Sat, 23 June 2018
Today's guest is Thibault Schrepel of the University of Utrecht. We discuss his work on the relationship between blockchain technology, which allows for the decentralization of firms and organizations, and anti-trust law. Here's a quote from his article on the topic:
But in the end, one question arises as follows: is blockchain the death of antitrust law? Should it be? Answering them today is not easy as blockchain is still prone to drastic evolution, but some initial answers are to be provided nonetheless. In order to do so, this paper proceeds in three parts. The first details how unilateral practices can be implemented on blockchain and further establish a risk map. The second part focuses on the challenges for enforcers and presents a new theory entitled “regulatory infiltration." The last part questions the legitimacy of competition law in the face of this technology - the "blockchain antitrust paradox" - and the need to decentralize competition authorities.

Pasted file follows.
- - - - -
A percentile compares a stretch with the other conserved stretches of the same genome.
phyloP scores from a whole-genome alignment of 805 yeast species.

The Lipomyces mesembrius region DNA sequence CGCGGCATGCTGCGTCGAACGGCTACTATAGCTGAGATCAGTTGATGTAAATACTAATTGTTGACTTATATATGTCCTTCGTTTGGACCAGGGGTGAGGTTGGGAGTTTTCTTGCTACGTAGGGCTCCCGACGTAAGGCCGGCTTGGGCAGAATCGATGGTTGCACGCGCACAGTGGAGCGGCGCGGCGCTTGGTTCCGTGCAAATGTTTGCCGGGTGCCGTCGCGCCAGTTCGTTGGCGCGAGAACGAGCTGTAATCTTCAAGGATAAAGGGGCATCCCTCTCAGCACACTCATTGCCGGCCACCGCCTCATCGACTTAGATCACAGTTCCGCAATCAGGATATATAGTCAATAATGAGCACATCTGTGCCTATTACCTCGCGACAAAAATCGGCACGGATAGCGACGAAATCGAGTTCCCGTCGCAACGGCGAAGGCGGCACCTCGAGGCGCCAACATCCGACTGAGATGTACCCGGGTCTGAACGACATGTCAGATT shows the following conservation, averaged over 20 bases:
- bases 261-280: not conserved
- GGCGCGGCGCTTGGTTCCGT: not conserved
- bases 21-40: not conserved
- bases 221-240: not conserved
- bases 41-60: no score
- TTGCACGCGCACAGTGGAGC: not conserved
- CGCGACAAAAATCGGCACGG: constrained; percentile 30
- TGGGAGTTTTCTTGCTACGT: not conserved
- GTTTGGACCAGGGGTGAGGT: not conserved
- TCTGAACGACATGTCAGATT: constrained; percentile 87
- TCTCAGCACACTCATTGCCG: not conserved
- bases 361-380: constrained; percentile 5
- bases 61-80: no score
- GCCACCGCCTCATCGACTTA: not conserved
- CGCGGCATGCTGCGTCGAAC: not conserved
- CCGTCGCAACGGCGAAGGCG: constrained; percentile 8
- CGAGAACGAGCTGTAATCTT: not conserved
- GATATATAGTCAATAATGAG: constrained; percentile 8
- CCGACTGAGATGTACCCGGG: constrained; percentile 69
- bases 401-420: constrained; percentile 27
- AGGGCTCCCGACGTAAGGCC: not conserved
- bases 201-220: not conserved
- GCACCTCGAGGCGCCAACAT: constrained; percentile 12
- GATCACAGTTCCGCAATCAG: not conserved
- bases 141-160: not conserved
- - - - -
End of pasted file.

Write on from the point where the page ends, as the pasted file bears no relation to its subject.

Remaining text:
Sat, 16 June 2018
Fabio Rojas returns to the podcast to discuss his work researching social media. He has three main papers on the subject. The first is "More Tweets, More Votes: Social Media as a Quantitative Indicator of Political Behavior," which shows how Twitter activity predicted the outcomes of the 2010 and 2012 US congressional elections. The second is "The social media response to Black Lives Matter: how Twitter users interact with Black Lives Matter through hashtag use" which tracks the spread of the #BlackLivesMatter movement through social media. The third is "Twitter’s Glass Ceiling: The Effect of Perceived Gender on Online Visibility" which shows how Twitter users treat each other differently based on how they perceive each other's gender.
We discuss these three papers and more on this episode of Economics Detective Radio.